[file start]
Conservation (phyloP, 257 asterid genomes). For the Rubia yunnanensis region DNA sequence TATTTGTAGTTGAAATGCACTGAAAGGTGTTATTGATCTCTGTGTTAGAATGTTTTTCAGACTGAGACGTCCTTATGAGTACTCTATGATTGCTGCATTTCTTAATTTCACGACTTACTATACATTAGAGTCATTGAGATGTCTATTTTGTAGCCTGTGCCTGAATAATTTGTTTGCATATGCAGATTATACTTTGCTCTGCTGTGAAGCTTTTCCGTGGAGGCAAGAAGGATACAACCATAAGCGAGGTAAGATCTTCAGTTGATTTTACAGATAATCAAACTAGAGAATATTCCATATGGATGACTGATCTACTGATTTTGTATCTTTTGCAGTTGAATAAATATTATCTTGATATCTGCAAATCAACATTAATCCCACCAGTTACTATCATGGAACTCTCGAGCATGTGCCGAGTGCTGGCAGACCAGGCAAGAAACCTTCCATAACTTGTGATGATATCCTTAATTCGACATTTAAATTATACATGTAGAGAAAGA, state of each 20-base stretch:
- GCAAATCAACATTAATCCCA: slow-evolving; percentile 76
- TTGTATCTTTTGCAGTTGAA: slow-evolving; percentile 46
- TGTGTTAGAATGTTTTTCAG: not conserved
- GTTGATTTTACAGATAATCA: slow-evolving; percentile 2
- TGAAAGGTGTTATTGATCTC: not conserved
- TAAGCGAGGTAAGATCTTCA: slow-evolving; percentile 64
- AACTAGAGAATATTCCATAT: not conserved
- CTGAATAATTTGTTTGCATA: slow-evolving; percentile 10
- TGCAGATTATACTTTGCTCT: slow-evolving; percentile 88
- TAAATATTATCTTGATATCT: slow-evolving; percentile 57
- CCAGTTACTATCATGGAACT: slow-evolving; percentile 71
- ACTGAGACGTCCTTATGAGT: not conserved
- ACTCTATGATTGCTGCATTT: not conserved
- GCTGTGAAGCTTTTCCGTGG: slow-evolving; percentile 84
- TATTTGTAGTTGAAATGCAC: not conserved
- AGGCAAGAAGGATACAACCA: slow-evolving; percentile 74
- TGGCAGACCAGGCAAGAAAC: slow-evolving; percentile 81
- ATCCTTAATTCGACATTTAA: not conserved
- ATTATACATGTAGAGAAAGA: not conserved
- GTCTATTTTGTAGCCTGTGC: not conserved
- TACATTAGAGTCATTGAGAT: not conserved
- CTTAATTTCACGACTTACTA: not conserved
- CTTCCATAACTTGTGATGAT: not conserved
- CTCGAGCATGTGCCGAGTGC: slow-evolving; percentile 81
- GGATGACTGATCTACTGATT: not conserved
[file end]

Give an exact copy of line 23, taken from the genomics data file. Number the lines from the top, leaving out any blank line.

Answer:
- CTTAATTTCACGACTTACTA: not conserved